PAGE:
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Archive for January, 2012

Criteria for Favourite Tarot Decks

One topic of conversation that’s been coming up between colleagues and me these past few months is the tarot decks we enjoy using and why we like to use them.  Even this morning, a man who’s a fellow member of a Facebook tarot group and I had a chat about decks that really work for us.  It turns out that we both honour the Feminine, so we like decks that have a sense of respect for Goddess, female teachers, and the Earth.

In addition to that, I find myself using countercultural tarot packs more often.  That is, packs of cards that depict a way of living in our world that’s different than our culture’s current status quo.  The cards of the Medicine Woman Tarot by Carol Bridges, in her words, “depict women of power and men of love living a life in balance”.  The Gaian Tarot by Joanna Powell Colbert aims to provide images that “help create a culture of strong and gentle women and men, working together to create a beautiful, peaceful and just planet.”  We’re inundated with images from the advertising industry that tell us we’re not good enough, smart enough, sweet-smelling enough, cool enough, or _______ enough.  These exploitative advertisements, whether on TV, online, in publications, or on signs as we walk up the street, encourage us to consume, consume, consume without thinking about or thanking the source/s of these products.  To spend time with healing imagery such as that in the decks mentioned above (and many others!) is an antidote to what we’re generally told.  To contemplate and be inspired by tarot pictures that show people interacting with the more-than-human communities respectfully and create success in their lives while giving back to our planet helps us to wonder how we, too, might contribute to such a balanced culture and world.

                     

I also enjoy decks whose court cards have been revisioned to take us out of hierarchical relationships (e.g. Page, Knight, Queen, and King) and show us a process instead.  In Rachel Pollack’s Shining Tribe Tarot, these are called Place, Knower, Gift, and Speaker.  The Gaian deck has Child, Explorer, Guardian, and Elder.  Carol Bridges has revisioned them as Apprentice, Totem, Lodge, and Exemplar.  All of these remind me that our relatedness with one another and with the larger world is not about power-over.

With regard to the Major Arcana, the big universal theme cards of the tarot, it doesn’t particularly matter to me whether a deck’s creator/creatrix groups them in any particular way.  For me, life’s Larger Mysteries are beyond any particular grouping and each Trump stands on its own.  However, I do like the Minor Arcana, the four suits that represent the everyday experiences of life, to have a sense of progression.  One of the first serious tarot books I read many years ago, and which is still one of my primary texts, was/is Choice Centered Tarot by Gail Fairfield (now entitled Everyday Tarot).  I also use her Choice-Centered Relating and the Tarot a lot.  From Gail, I learned to think of each suit as a process, a journey from conception/beginning (Ace) through completion/releasing (King or its re-thought equivalent).  So a pack of cards whose Minors progress logically, even story-like, through the fourteen values, make me a happy camper.  As Carol Bridges says in the guidebook that accompanies the Medicine Woman Tarot, “There are fourteen stages (cards) through which every idea can evolve if it is to be taken to its highest conclusion.”  In the Gaian Tarot, Joanna Colbert envisions each suit as having three mini dramas plus a transition point, then the people cards.  You can see this sense of progression in Qabalistically rooted decks such as the Tarot of the Spirit by Pamela and Joyce Eakins, too.  They follow the path of the Tree of Life as understood in the Western Mystery tradition.  All of this to say that if a tarot deck’s suits/elements of life depict a natural flow or progression, it makes me (and my clients!) happy.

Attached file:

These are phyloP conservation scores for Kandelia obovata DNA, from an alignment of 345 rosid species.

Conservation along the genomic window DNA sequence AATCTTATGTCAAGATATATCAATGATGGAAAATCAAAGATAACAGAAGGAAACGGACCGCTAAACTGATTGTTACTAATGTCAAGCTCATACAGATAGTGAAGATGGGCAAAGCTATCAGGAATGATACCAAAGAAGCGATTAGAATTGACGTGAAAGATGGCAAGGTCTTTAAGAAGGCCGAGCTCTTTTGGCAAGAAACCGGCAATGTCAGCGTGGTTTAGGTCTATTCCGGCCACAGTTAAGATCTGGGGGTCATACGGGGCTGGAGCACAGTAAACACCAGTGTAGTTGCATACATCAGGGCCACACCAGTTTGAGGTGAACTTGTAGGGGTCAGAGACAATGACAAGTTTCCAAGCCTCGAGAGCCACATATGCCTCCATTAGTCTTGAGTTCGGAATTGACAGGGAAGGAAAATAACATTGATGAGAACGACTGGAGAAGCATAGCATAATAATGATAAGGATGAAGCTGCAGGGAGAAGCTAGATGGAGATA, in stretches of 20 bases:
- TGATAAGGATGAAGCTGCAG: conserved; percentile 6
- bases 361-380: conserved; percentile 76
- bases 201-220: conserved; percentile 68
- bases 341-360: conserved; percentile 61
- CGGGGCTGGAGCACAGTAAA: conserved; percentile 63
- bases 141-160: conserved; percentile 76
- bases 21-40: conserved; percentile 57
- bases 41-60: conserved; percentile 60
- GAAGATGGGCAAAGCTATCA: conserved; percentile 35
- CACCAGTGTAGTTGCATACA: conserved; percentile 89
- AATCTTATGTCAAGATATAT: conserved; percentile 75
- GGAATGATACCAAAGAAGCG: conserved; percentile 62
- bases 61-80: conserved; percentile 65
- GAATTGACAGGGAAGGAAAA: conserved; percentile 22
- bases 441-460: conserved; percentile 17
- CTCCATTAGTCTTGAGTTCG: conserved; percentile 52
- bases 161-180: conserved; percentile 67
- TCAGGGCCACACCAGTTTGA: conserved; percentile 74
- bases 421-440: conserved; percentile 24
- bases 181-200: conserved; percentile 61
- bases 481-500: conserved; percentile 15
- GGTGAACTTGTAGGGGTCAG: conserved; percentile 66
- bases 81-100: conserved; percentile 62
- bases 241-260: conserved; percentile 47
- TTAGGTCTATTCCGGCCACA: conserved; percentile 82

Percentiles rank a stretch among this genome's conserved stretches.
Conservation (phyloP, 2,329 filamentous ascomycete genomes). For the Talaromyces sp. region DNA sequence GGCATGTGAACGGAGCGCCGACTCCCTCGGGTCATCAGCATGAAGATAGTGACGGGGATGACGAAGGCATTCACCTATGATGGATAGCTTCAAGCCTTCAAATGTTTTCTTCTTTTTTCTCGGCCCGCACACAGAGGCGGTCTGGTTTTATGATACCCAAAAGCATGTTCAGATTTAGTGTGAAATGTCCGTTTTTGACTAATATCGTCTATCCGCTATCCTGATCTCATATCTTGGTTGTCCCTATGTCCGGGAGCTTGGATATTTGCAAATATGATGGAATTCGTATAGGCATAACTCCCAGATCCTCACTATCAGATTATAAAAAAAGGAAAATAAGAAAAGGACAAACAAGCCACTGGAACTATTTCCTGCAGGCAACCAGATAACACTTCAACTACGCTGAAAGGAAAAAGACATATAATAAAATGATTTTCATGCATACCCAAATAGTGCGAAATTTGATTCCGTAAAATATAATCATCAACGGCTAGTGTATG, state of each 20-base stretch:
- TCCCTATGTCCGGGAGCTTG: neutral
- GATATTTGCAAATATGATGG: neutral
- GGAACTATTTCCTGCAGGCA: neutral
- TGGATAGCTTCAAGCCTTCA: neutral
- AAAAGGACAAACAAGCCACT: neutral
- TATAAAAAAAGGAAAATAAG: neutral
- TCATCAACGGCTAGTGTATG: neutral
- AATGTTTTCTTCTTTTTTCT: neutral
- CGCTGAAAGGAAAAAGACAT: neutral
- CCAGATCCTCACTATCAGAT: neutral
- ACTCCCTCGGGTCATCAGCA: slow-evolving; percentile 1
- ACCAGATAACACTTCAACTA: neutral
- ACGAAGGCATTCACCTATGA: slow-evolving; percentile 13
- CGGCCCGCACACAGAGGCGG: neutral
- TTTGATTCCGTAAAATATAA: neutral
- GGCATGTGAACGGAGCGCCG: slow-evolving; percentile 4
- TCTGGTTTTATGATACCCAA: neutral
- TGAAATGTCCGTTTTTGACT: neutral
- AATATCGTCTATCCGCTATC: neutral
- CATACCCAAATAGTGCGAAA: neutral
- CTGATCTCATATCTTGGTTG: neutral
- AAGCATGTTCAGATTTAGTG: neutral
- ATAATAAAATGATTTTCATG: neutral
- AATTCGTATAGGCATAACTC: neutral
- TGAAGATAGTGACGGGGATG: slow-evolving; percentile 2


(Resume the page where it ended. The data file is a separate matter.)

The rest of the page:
In short, if a tarot deck helps us to envision a life-sustaining culture, depicts process rather than hierarchy, and has suits whose order tells us a story that makes sense, it will likely end up living with me.

How about YOU?  What are YOUR criteria for helpful tarot decks?

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What’s the Next Circle?

I’m a member of several circle-based groups, which is to say groups that do their best to practise attentive listening, intentional speaking, and curious, compassionate witnessing in consciously woven time and space.  Most of them are in person and one of them is online.  Many of these groups meet once a month.  All of them have nourished me in some way.  In one of the circles, I get to try out different rituals and offer a variety of soul-inviting questions with people.  Two of them embrace my passion for teaching and learning processes with the tarot.  In one of them, we often sit quietly and allow what is truly required that day to emerge from the space within and between us.  I’ve called one-time circle gatherings to watch mind- and soul-feeding DVDs and hold respectful conversations about them.  I’ve co-hosted retreats whose activities are rooted in circle process.

Another circle, a new one, wants to be called, but I need to sit with that energy to discover what it is.  It feels like it might be short-term, but necessary.  Let me ask all of you the question that I’m asking myself:

What is the next life-honouring circle that I need to call into being?

Please leave your responses in the comments section of this post.  I look forward to the next circle letting us know what it is.

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